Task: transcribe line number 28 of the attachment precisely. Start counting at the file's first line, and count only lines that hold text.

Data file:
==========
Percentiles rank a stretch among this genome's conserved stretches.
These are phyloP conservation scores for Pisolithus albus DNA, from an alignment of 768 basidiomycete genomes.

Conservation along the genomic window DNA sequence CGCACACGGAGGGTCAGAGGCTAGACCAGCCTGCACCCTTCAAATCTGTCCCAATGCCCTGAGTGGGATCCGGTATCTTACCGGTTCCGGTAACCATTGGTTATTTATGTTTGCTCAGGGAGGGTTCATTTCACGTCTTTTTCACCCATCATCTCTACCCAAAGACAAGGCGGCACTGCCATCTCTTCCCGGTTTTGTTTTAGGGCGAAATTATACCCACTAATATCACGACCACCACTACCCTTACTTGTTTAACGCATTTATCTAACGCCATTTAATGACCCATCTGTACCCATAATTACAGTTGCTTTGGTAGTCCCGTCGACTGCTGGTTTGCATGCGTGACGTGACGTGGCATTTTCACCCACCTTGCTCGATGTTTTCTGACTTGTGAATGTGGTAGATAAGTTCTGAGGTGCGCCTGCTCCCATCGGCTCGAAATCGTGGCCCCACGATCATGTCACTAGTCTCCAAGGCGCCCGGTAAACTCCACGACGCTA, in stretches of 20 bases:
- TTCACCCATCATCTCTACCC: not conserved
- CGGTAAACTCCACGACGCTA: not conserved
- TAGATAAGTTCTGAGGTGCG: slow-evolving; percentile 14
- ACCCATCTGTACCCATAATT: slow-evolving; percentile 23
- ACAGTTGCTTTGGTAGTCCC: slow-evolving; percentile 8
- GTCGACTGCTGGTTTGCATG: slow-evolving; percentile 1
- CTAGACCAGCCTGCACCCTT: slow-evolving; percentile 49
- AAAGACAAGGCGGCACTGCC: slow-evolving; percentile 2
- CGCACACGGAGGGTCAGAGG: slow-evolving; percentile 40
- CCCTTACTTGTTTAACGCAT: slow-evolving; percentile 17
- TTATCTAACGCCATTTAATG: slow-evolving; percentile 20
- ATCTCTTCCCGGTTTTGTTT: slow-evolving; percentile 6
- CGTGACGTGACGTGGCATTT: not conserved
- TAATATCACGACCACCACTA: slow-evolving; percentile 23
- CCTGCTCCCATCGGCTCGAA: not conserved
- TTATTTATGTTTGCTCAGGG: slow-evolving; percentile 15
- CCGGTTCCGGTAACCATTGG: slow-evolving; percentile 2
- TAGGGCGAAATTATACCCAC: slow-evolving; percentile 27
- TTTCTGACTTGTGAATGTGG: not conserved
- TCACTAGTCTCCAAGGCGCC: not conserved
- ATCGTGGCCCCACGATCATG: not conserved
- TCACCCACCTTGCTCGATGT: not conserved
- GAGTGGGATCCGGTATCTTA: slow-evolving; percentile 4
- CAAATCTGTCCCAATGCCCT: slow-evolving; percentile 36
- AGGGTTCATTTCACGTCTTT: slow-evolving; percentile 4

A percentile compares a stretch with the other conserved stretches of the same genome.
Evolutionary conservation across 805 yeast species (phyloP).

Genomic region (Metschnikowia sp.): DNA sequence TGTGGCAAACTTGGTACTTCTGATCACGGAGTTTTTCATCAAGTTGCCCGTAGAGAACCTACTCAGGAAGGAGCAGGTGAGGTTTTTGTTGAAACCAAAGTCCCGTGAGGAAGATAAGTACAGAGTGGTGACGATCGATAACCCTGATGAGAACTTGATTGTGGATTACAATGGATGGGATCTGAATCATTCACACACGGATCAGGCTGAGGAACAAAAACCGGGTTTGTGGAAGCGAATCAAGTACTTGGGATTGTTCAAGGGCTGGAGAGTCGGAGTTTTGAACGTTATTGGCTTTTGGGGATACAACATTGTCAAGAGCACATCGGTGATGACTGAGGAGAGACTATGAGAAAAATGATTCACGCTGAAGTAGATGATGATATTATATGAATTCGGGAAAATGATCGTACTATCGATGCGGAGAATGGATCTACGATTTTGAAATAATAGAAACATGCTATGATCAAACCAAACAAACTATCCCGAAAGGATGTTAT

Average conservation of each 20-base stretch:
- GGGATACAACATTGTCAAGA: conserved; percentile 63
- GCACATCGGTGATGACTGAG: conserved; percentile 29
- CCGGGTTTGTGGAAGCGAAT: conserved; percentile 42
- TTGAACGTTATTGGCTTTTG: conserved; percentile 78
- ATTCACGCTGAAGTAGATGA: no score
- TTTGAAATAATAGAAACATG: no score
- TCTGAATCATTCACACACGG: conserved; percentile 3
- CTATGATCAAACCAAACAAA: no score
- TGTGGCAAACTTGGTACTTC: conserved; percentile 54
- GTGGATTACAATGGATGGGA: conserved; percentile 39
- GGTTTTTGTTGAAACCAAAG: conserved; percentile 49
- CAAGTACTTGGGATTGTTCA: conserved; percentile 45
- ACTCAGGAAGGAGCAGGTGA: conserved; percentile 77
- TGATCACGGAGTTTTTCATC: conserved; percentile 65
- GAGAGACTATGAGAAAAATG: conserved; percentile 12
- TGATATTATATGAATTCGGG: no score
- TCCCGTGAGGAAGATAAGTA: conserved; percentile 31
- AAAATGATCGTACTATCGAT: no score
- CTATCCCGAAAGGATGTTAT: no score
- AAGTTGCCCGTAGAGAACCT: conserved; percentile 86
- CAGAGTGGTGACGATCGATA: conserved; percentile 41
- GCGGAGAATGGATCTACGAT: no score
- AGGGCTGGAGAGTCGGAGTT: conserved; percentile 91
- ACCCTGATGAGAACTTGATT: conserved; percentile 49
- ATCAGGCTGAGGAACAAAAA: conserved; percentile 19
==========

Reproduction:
- AGGGTTCATTTCACGTCTTT: slow-evolving; percentile 4